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Publication numberUS7329261 B2
Publication typeGrant
Application numberUS 11/017,114
Publication dateFeb 12, 2008
Filing dateDec 20, 2004
Priority dateDec 20, 2004
Fee statusPaid
Also published asCA2591508A1, CN101083962A, EP1835873A1, EP1835873B1, US20060135976, US20070219482, WO2006069180A1
Publication number017114, 11017114, US 7329261 B2, US 7329261B2, US-B2-7329261, US7329261 B2, US7329261B2
InventorsJames T. Perkins
Original AssigneeBausch & Lomb Incorporated
Export CitationBiBTeX, EndNote, RefMan
External Links: USPTO, USPTO Assignment, Espacenet
No port phacoemulsification needle sleeve
US 7329261 B2
Abstract
A phacoemulsification needle sleeve 10 includes an elongated, resilient tubular body portion 18 having a distal end 20. An enlarged section 22 is formed on a proximal end of the body portion 18 for surrounding a hub of a needle 12. The distal end 20 is formed to abut a proximal end 24 of a flared end 14 of the needle 12. An outer diameter of the body portion 18 is essentially equal to an outer diameter of the flared end 14 so that the sleeve 10 is easily inserted through an incision 54 in a patient's eye.
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Claims(1)
1. A phacoemulsification needle and sleeve assembly comprising:
an elongated needle having a hub for engaging a handpiece, a shaft connected to the hub, and a flared end connected to the shaft;
an elongated sleeve having a resilient essentially tubular body portion having a distal end and a proximal end for surrounding a portion of the shaft of the needle;
wherein the sleeve further includes an enlarged section formed on the proximal end of the body portion for surrounding a hub of the needle; and
wherein the distal end of the sleeve is formed to abut a proximal end of the needle flared end, such that an outer diameter of the sleeve body portion is essentially equal to an outer diameter of the flared end so that the sleeve is easily inserted through an incision in a patient's eye.
Description
BACKGROUND OF THE INVENTION

1. Field of the Invention

The present invention is related to phacoemulsification needles used in ophthalmic surgery and more specifically, to sleeves which surround the phacoemulsification needle during surgery.

2. Description of Related Art

It is well known to remove cataracts from a patient's eyes and replace the removed cataract affected lens with an artificial intraocular lens. It is common and accepted practice to remove the cataract affected lens via phacoemulsification.

Phacoemulsification enables the lens to be removed from the eye through a very small incision, typically on the order of 3 mm. Phacoemulsification involves using high frequency ultrasound energy transmitted through a handpiece into a phacoemulsification needle to fragment the affected lens. Once the lens is fragmented or emulsified, the lens material is aspirated along with irrigation fluid through a lumen of the phacoemulsification needle, and through the handpiece and into a collection reservoir of a surgical system.

During aspiration of the lens material it is typical to simultaneously insert a flow of irrigation fluid into the eye. This flow is provided to prevent the eye from collapsing during aspiration. It is also typical that a phacoemulsification needle provides what is commonly referred to as coaxial irrigation. This coaxial irrigation provides the flow of irrigation fluid into the eye via a resilient sleeve surrounding the needle. The irrigation sleeve typically includes irrigation ports at the distal end of the sleeve so that fluid flows from the handpiece in between the sleeve and the outside of the needle. While phacoemulsification and coaxial irrigation has proven to be very successful and safe, there is a strong desire to reduce the incision size even further from the current average incision of 3 mm. One procedure being adopted to accomplish this is a technique known as bi-manual cataract extraction. In bi-manual extraction, there are typically at least two very small incisions made on the order of 1.4 mm in length. In order to accommodate such a small size, the irrigation portion with a separate irrigation cannula is inserted through one incision and a phaco needle with only aspiration and typically no sleeve is inserted through the other incision.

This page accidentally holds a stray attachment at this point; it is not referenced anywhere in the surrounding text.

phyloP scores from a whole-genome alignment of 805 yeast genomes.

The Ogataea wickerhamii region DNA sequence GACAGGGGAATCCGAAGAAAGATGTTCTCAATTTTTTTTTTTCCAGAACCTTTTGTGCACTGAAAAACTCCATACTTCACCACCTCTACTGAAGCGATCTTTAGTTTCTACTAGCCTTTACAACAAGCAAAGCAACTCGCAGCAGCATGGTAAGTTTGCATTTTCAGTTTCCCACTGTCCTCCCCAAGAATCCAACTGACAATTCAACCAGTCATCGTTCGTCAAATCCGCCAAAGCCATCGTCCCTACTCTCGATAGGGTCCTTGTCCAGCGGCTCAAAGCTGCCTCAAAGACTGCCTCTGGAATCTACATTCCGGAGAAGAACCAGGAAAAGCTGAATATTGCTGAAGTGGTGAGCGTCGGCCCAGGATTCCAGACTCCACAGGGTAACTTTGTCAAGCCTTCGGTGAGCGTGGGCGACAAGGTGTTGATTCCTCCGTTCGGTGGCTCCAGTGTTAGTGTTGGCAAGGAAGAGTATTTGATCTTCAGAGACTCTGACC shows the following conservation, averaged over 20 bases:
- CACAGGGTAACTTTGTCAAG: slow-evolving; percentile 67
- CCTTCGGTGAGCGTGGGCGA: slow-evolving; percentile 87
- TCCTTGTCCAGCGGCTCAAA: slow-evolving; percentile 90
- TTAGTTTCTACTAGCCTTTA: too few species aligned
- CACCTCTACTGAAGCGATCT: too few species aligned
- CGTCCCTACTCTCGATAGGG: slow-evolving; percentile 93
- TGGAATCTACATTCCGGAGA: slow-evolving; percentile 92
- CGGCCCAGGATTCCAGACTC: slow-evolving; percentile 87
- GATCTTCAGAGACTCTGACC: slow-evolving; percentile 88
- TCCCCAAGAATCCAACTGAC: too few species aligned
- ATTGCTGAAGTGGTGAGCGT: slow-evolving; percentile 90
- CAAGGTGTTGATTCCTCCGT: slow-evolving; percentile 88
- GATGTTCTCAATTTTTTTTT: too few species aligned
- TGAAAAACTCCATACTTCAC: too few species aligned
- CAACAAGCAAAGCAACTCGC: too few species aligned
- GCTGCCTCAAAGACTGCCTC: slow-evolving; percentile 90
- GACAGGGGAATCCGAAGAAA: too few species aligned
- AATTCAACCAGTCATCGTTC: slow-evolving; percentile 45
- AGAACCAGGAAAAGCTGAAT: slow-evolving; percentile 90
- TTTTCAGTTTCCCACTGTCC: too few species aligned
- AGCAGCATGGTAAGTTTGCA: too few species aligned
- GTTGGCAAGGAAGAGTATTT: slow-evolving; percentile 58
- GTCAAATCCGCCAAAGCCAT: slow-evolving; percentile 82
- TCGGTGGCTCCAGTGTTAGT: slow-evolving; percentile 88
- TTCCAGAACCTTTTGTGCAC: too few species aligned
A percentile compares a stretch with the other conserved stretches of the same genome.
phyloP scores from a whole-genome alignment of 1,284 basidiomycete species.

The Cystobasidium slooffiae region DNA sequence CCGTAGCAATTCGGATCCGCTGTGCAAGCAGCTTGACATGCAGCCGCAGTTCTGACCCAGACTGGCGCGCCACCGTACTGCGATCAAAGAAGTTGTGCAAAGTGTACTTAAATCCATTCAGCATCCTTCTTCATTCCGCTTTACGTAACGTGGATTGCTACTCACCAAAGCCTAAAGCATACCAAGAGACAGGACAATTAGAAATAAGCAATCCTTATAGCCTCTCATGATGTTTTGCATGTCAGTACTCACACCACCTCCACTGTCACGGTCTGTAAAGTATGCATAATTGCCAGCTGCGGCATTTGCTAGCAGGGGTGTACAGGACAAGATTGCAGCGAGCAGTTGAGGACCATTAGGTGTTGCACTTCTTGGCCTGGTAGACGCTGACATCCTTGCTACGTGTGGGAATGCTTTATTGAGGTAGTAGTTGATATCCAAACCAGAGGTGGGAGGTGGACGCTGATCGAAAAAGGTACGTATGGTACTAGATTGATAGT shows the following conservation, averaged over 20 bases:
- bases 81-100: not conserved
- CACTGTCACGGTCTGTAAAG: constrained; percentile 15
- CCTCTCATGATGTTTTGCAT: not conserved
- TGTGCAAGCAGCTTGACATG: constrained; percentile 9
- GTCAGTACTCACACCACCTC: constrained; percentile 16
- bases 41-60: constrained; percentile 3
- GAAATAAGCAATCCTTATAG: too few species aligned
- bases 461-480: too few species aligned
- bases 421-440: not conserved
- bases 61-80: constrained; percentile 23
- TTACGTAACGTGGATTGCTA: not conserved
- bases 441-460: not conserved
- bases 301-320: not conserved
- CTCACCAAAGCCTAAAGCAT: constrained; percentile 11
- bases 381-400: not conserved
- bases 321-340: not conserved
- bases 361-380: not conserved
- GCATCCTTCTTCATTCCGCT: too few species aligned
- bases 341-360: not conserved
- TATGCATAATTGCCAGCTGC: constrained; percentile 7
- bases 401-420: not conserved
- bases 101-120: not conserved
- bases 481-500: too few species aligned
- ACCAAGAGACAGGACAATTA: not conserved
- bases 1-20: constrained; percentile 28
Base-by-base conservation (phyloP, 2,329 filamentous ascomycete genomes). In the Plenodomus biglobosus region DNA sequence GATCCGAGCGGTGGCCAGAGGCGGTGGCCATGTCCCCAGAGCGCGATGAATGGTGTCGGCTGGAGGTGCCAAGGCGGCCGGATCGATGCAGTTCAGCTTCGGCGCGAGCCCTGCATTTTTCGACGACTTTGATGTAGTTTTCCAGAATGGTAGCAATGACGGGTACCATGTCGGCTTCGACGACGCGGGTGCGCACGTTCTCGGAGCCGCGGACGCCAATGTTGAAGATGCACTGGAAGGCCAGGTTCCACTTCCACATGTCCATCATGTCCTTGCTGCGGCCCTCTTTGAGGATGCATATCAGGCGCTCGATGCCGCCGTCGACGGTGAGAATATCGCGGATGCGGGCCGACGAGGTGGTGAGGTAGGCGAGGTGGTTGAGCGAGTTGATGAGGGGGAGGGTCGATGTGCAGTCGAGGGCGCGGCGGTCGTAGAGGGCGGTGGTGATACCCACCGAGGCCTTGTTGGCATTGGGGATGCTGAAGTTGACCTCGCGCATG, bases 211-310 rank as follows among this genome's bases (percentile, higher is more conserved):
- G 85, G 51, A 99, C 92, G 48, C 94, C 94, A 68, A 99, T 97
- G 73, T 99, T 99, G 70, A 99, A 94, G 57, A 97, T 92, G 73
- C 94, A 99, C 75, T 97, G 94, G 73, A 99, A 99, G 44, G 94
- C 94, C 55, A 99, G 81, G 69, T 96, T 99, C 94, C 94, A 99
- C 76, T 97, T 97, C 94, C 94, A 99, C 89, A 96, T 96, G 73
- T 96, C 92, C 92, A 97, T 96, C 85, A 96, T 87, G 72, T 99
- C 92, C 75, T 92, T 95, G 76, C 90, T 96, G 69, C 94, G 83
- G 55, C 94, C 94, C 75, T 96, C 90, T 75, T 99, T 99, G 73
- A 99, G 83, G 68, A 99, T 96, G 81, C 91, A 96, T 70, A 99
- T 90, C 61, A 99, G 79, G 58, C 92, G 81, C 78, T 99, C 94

In bi-manual surgery, without the insulative and sealing effects of an outer sleeve around the aspiration needle, there are concerns regarding excessive heating of the corneal tissue due to the vibration of the needle and also fluid leakage around the needle at the incision site.

Therefore, it would advantageous and desirable to have a phacoemulsification needle that provides the insulative and sealing properties of the prior art coaxial phaco needle with a sleeve, without requiring a larger incision size to accommodate the sleeve.

BRIEF DESCRIPTION OF DRAWINGS

FIG. 1 is a side elevation view of a phacoemulsification needle sleeve inserted onto a phaco needle in accordance with the present invention;

FIG. 2 is a cut-away side elevation view of FIG. 1 taken along lines 2-2;

FIG. 3 is a side elevation view of an alternate embodiment of a phacoemulsification needle and sleeve combination in accordance with the present invention;

FIG. 4 is a cut-away side elevation view of FIG. 3 taken along line 4-4;

FIG. 5 is a partial perspective view of a needle and sleeve combination in accordance with the present invention; and

FIG. 6 is a cut-away elevation view of a phacoemulsification needle in accordance with the present invention being used during surgery.

DETAILED DESCRIPTION OF THE PREFERRED EMBODIMENT

FIG. 1 shows a phacoemulsification needle sleeve 10, in accordance with the present invention. Sleeve 10 is attached to a phacoemulsification needle 12 having a distal end 14 and a proximal end 16. Proximal end 16 is typically attached to a conventional phacoemulsification handpiece, which may or may not include a port for delivering irrigation fluid between the phacoemulsification needle sleeve 10 and needle 12.

Sleeve 10 includes an elongated, resilient essentially tubular body portion 18 having a distal end 20 and a proximal end 22 for surrounding a portion of a shaft of phacoemulsification needle 12. Proximal end 22 includes an enlarged section, as shown, formed on the proximal end of the body portion 18 for surrounding a hub (shown below in FIG. 2) of the needle 12. The distal end 20 is formed to abut a proximal end 24 of a flared end 14 of the needle 12. In this way, an outer diameter of the body portion 18 is essentially equal to an outer diameter of the flared end 14, as can be seen in FIG. 1. This allows the sleeve 10 surrounding needle 12 to be easily inserted through an incision in a patient's eye during surgery of less than 2 mm in length.

The sleeve 10 is typically formed of silicone or other pliable, resilient materials suitable for use in surgery. In this way, sleeve 10 performs both an insulative and sealing function for use during cataract surgery.